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Interview with Samantha Winston

This interview originally appeared on http://monsite.wanadoo.fr/Samantha_Winston

Hello Treva ! I’m so glad you agreed to do this interview. I read your book, ‘Perfect’, and was just blown away! That was a contemporary. I see that you write several different genres – can you tell me which you prefer?
Well, not contemporary. I think contemporary is hard. I’m not sure I have a preference, though. It depends on my mood. When I write futuristic stuff I laugh a lot to myself so maybe that’s what I prefer. I’m glad you liked ‘Perfect.’

I ask everyone this – why did you decide to write erotica? Do you have an alter ego that writes something else? How did you get started writing fiction?
I don’t know that I decided to write erotica. All I did was decide to write. Tina, the publisher from EC, and I have differing stories about how I started to write for EC. My version is that we talked about how I was interested in starting an e-publishing company (mostly because I was sick of trying to write the way print publishers wanted) and Tina asked me if I had any hot stories she could publish. I said, well, what do you mean? She sent me a story of Jaid Black’s and my eyebrows went up. I thought about it and came up with The Seduction of Sean Nolan. I wrote it as hot as I could and then prayed Tina would think it was hot enough because it she said if was too tame I was going to be hideously embarrassed. Fortunately with proper editing—and cries of moresexmoresex—she liked it enough to publish it.

I have an alter ego that has some stuff out to another publisher and they are thinking it over. I guess I’ll know in another two years or so. *Sigh.* I got started writing fiction when I was in second grade. I wrote and illustrated a story about a horse. I wrote furiously until I hit college where English Lit knocked all the creativity out of me. A decade or so later, I suddenly had the urge to write again. For some reason I thought I would have more time once the kids were older. Immediately after I made that decision we had a huge family crisis. I kept writing anyhow. It was a great tension reliever.

You have a demanding job - attorney. (On the board we’re always teasing you about your diplomas, but we’re just envious) You are also a wife and mother. How on earth do you juggle work, family and writing? Are you an incredibly organized person, or are there sticky notes all over the house?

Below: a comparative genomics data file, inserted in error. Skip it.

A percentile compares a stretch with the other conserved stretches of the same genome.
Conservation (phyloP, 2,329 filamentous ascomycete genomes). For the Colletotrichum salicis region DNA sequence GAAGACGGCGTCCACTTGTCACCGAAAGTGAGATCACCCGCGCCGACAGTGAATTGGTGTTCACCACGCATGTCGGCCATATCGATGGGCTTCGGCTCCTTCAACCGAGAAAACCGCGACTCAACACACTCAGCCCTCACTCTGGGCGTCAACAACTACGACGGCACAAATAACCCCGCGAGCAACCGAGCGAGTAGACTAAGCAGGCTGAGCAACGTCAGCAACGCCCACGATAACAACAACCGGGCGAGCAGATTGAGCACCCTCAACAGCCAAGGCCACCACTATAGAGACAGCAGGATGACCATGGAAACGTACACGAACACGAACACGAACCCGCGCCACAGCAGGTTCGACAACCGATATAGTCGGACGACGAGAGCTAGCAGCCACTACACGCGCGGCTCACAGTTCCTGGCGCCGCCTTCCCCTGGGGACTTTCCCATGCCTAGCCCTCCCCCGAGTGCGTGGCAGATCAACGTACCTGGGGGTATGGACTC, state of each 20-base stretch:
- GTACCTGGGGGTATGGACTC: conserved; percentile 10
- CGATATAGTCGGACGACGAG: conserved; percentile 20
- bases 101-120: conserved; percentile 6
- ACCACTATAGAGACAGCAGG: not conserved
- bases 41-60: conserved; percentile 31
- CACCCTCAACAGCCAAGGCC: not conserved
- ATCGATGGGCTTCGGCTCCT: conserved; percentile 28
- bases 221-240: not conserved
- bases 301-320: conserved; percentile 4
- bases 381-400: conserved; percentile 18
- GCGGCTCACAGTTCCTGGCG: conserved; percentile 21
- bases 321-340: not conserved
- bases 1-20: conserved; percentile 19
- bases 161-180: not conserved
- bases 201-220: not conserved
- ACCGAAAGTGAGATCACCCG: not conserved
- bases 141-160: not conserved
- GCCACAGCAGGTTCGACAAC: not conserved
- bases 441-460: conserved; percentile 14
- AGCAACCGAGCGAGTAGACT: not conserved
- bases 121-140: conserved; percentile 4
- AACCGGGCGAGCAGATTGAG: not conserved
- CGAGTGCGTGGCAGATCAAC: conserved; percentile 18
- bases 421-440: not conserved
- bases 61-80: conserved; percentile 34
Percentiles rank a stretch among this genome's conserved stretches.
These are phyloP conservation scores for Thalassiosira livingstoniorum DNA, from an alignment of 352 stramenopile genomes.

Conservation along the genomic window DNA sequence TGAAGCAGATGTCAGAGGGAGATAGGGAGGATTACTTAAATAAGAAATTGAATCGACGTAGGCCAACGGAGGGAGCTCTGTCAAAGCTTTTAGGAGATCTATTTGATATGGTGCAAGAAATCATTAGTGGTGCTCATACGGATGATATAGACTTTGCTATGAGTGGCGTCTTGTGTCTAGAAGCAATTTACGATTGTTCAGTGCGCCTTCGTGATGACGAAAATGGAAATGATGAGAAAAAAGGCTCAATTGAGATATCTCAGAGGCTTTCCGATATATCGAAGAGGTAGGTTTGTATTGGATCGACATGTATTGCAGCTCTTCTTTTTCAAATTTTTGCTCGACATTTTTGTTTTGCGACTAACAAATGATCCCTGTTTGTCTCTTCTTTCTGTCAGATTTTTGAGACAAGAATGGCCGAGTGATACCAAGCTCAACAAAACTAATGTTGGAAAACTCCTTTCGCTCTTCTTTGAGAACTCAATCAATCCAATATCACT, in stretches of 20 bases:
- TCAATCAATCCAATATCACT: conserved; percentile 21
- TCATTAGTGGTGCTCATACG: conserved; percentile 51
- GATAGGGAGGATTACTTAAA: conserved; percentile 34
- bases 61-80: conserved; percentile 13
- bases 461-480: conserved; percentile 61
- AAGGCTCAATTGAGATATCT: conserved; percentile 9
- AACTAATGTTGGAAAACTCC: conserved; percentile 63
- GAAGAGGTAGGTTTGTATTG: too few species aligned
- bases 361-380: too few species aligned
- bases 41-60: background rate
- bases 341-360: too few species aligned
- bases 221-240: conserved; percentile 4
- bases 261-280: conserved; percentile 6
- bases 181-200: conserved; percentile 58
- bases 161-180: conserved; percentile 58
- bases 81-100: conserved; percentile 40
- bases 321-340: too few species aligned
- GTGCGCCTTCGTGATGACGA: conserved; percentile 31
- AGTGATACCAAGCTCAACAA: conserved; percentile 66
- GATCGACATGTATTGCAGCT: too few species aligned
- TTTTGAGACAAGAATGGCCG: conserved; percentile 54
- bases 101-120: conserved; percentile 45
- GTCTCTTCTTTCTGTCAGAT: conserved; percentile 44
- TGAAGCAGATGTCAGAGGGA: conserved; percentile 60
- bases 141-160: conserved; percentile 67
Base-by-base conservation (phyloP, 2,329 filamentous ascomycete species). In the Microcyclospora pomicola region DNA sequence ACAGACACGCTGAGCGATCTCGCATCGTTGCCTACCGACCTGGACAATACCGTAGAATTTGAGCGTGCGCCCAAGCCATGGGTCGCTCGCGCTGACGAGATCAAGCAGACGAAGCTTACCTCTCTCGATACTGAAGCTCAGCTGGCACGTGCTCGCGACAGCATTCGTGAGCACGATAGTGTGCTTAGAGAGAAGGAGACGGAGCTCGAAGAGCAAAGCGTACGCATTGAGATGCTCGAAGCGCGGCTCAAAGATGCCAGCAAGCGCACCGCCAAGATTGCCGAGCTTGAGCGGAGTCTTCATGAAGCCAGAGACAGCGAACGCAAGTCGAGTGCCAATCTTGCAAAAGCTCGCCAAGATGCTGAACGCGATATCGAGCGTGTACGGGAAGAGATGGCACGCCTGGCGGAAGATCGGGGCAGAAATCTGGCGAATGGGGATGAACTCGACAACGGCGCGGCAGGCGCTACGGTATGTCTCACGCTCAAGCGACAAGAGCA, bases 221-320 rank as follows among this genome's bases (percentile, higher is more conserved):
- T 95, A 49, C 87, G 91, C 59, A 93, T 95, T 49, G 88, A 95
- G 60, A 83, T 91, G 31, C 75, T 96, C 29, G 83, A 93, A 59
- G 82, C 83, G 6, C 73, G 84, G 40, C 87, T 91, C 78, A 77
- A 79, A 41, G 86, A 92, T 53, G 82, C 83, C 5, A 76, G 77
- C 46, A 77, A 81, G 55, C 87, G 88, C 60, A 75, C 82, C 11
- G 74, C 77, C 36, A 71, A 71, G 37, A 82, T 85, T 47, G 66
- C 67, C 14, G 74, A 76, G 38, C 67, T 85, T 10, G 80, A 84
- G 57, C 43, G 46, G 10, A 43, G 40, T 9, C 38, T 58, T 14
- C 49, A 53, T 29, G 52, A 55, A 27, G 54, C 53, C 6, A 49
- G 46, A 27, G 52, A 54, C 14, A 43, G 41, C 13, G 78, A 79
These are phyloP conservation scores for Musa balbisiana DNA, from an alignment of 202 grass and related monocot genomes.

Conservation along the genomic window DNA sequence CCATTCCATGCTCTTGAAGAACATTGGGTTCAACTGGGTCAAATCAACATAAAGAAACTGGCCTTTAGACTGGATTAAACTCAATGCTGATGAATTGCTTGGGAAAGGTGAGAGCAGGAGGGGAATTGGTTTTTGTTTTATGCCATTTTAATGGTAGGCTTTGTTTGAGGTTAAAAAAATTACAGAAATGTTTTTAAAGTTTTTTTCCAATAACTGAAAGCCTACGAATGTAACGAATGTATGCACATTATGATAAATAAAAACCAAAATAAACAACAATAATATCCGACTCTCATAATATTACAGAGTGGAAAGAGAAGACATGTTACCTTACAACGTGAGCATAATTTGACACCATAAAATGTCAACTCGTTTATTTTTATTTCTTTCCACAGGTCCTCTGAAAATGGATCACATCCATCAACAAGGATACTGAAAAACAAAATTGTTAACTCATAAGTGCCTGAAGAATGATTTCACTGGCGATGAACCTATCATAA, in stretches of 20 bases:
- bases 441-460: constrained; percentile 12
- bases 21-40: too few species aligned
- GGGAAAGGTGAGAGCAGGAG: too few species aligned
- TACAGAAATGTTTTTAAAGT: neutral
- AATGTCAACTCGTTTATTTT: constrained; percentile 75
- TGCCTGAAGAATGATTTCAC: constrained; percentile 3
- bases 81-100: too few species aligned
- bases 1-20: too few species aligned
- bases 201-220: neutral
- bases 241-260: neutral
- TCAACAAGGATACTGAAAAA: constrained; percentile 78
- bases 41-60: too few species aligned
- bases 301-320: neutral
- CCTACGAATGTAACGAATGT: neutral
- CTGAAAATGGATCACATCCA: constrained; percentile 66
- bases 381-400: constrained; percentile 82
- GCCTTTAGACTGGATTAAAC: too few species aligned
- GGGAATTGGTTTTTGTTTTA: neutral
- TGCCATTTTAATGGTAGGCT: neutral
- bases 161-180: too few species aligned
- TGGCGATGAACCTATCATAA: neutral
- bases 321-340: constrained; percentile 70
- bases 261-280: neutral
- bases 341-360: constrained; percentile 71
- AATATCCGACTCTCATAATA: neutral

I feel sometimes like I do literally juggle everything—I have visions of me tossing my work up in the air while I run to deal whatever the latest family emergency is. I actually used to be quite organized. Now I veer from being incredibly anal to hiding in a corner somewhere and hoping no one finds me. On my good days I write lists to remind me of all the things I have deadlines for that day. On my best days I accomplish some of those things.

Your book Perfect was just perfect – I loved it! Any chance of a sequel with that family? I particularly liked the Hispanic element, it’s fascinating getting a glimpse into another culture. Do you often delve into different cultures, times and places for ideas?
I hadn’t really thought of a sequel though one may come to me. I patterned the Hispanic family—just a bit—on a guy I went out with a few times and a visit to his family. I remember feeling like an outsider when I met his mother and sister even though they were trying to be nice to me. I could feel the tension.

I do delve a bit into different times—I love history but am terrified to write a real historical novel. You have to do so much research just to know how or if a character would brush his teeth! But I do time travel and I figure if I get something wrong I can fudge because the character wouldn’t know any better.

And, of course, my futuristics are definitely in a different culture, time and place. Please don’t ask me where I delved to come up with a planet that has men and women living in different nations or a country where men are kept as pets.